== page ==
Oswald Letter

What it takes to be successful

The Secret to SuccessWhen people question what it takes to be successful in business, my response is often, “You should ask someone who is.” The best way to learn about anything is to ask someone who has been successful at it.

If you want to learn how to throw a great curve ball, ask someone who throws a wicked curve ball. If you want to know how to bake the perfect chocolate cake, talk to the best baker you can find. If fishing is your passion and you want to know how to land the big ones, ask someone whose walls are covered with fishing trophies. Likewise, in business if you want to know what it takes to be successful, ask people who know.

Here’s the thing. You’re going to get a different answer from just about everyone you talk to. Some people are going to talk about personal characteristics. You’ll hear about traits such as intelligence, perseverance, and dedication. Others are going to speak about general business principles like surrounding yourself with talented individuals, focusing on the quality of your offerings, and managing your cash flow. And others will cite specific techniques they’ve used that have paid dividends — the details of their particular business.

And, if you’re asking the right people, they’ll all be right. You see, in business, it doesn’t take just one thing to be successful. Many of you may have seen one of my favorite movies, City Slickers. It’s a story about three friends from New York who are looking for adventure. They go on a cattle drive and end up getting more than they bargained for. The lead character, played by Billy Crystal, is going through a bit of a mid-life crisis and is searching for meaning in his life. At one point, he asks Curly, the sage old cattle hand, about the meaning of life. Holding up his index finger, Curly tells him that the meaning of life is about just one thing. Crystal’s character is thrilled because he thinks he’s about to learn what the secret to life is. He asks Curly to tell him what that one thing is and anxiously awaits the answers. Curly responds, “That’s what you need to figure out for yourself.”

Curly is telling him that the secret to life is different for each one of us. The same is true in business. The secret to success in business is different for each company and each person. The challenge for you is to figure out which ingredients are most critical for your personal success. What unique talents and characteristics can help you achieve success in your profession? What things set your company apart from the competition?  No individual is going to be the best at every trait that contributes to success in business and no company is going to surpass the competition in every area. Figure out what sets you or your company apart from the rest and focus on those strengths.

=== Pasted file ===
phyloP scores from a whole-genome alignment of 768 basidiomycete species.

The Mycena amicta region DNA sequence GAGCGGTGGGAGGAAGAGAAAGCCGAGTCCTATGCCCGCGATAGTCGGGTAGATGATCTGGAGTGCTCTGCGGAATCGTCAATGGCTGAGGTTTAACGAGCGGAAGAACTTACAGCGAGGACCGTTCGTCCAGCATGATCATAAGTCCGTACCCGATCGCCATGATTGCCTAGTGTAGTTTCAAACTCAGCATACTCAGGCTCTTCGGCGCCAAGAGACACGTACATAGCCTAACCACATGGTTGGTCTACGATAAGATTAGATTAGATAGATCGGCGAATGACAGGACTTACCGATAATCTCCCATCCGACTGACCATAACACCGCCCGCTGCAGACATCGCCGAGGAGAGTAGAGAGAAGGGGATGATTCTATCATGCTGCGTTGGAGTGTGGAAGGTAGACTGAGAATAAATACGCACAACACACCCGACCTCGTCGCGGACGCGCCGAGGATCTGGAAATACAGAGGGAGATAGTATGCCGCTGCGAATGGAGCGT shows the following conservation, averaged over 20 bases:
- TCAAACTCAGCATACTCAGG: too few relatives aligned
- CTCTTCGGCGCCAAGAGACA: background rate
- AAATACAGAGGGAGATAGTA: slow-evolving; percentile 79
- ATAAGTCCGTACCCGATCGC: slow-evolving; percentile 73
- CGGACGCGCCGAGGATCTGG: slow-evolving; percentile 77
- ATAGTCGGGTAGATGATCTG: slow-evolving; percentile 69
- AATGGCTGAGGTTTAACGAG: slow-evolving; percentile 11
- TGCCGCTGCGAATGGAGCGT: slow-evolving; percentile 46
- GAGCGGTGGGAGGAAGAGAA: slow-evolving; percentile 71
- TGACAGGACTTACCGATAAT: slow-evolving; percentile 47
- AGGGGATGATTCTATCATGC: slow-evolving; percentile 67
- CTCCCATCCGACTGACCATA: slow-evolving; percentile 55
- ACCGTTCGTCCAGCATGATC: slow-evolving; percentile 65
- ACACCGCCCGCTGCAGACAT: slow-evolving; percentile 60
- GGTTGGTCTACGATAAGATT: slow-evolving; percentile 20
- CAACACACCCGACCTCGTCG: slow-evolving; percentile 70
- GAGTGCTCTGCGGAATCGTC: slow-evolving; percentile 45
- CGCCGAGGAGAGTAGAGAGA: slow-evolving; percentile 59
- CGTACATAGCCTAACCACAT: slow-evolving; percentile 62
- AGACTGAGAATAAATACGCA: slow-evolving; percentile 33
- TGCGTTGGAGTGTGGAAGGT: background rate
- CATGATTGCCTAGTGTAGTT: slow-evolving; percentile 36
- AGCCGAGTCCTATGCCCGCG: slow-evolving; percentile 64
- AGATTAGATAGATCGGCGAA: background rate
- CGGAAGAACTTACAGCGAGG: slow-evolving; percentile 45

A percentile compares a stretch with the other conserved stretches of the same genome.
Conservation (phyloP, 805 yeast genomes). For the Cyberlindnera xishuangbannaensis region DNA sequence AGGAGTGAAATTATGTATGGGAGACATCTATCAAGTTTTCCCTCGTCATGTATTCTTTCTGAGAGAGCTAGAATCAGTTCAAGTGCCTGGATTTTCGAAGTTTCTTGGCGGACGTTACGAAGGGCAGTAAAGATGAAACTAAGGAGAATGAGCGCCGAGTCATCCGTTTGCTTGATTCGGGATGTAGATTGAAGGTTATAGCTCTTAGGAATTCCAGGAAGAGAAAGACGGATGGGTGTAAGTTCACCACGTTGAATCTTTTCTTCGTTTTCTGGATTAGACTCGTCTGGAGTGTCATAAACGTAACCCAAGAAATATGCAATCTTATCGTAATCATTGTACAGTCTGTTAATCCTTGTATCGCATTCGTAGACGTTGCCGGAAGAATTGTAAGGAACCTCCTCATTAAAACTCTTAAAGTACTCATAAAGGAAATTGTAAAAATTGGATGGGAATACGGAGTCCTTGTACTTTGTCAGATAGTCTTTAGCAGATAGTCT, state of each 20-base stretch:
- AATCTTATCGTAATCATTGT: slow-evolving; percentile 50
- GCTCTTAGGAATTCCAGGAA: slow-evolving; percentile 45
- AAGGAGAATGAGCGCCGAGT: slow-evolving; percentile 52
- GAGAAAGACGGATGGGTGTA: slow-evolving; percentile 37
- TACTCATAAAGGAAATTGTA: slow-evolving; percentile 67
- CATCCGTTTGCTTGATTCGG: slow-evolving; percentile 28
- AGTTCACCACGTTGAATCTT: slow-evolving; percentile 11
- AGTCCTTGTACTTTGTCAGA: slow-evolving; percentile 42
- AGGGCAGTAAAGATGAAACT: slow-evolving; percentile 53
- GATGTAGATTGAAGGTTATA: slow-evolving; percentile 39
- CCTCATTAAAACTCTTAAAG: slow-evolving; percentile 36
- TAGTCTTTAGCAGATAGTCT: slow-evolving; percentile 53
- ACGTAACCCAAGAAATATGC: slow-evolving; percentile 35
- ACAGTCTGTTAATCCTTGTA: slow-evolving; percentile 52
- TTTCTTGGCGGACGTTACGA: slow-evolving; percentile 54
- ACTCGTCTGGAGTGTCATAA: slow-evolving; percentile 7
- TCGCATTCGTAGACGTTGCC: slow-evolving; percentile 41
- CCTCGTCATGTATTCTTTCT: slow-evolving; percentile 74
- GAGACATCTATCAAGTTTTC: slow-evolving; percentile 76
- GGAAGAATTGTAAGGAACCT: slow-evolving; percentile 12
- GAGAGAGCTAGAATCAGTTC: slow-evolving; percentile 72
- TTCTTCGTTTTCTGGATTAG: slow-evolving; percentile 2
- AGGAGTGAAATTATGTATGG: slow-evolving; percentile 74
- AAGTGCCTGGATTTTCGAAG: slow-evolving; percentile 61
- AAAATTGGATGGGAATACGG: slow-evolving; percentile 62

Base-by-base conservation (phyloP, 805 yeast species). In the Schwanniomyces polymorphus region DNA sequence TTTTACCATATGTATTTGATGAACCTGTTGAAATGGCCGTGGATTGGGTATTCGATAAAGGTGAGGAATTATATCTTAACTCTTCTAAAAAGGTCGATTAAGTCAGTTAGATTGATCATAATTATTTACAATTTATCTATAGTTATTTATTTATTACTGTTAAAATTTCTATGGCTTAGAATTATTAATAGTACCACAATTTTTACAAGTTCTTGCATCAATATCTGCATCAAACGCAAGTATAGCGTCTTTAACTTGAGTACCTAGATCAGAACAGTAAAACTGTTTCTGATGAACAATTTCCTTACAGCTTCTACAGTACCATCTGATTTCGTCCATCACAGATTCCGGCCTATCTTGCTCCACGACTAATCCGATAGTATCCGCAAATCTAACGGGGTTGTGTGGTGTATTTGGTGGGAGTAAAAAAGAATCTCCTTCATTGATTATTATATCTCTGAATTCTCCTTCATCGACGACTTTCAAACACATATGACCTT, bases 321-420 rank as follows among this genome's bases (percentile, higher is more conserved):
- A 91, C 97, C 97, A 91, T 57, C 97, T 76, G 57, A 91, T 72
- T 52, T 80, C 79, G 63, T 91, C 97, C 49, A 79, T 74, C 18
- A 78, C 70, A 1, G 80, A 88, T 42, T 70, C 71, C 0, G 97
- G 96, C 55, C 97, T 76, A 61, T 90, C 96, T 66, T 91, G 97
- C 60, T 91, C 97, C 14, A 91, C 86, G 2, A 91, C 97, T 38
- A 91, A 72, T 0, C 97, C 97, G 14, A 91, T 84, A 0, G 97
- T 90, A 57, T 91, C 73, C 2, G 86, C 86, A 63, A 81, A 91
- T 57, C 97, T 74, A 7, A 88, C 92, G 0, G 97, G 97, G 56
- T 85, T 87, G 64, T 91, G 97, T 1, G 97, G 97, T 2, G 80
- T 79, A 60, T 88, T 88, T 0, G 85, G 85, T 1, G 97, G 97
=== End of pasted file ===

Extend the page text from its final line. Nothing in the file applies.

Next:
One thing I can tell you is that in business you’re dealing with a delicate ecosystem. You must balance the needs of all the stakeholders in a company. You have the shareholders, employees, customers, vendors, and the public. Each group has its specific interests in the success of the business.  If you let one group’s interests get out of balance with the others, you’re going to have problems. For instance, focusing solely on maximizing shareholder return may cause you to make decisions that are detrimental to the other groups. A focus on short-term profitability could lead someone to pay their employees too little causing the company to lose key talent necessary to its long-term health. Or the focus on profits could cause the company to squeeze vendors to the point that they can no longer provide their product or service to the company. Suddenly the company is without a key vendor, disrupting its work flow.

My advice is that when you ask those people what their secrets to success have been, make sure you apply that advice in a balanced way that does not disrupt that delicate ecosystem. If someone tells you their success has come from relentless pursuit of profit or quality, consider how those goals must be balanced with the company’s other pursuits to meet the needs of all the stakeholders. In the end, business isn’t just about one thing. It’s about many things all working in harmony. It’s your job to figure out which are most important to your personal and your company’s success.